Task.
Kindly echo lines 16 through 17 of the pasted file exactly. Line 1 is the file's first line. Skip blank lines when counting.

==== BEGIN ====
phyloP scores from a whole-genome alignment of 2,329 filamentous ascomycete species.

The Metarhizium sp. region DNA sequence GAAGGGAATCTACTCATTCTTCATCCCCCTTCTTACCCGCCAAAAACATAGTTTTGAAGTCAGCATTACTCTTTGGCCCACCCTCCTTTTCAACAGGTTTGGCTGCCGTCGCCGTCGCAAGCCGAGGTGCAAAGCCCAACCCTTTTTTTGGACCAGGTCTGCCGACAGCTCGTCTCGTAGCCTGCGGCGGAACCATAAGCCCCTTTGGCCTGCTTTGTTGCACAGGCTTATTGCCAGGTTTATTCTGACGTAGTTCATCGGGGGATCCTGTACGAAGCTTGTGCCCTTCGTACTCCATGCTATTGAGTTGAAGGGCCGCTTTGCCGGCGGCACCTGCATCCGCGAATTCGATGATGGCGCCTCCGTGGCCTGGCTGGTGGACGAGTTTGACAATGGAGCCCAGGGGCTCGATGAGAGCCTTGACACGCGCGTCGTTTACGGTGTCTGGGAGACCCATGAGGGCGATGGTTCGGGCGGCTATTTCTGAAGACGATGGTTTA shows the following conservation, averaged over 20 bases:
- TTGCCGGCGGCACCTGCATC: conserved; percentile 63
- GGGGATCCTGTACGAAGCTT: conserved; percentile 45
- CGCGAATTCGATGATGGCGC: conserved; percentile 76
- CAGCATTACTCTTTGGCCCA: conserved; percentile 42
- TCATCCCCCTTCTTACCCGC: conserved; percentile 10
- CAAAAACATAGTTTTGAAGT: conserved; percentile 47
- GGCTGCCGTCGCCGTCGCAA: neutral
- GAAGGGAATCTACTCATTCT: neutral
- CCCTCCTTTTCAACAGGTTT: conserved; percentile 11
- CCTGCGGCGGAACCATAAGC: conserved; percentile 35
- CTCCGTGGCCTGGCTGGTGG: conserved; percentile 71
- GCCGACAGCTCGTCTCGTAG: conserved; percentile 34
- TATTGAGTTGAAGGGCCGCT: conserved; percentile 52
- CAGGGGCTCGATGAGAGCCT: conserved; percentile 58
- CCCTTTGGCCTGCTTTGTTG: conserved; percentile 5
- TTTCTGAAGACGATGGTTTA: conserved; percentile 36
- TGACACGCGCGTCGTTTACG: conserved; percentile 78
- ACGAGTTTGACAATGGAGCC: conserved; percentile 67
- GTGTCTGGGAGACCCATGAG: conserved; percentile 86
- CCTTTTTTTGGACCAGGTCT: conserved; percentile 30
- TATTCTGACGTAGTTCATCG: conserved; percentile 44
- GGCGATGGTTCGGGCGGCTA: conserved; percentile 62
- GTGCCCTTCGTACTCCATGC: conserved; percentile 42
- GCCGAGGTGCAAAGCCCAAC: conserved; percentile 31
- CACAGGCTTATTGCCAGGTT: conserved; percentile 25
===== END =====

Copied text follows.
- CAGGGGCTCGATGAGAGCCT: conserved; percentile 58
- CCCTTTGGCCTGCTTTGTTG: conserved; percentile 5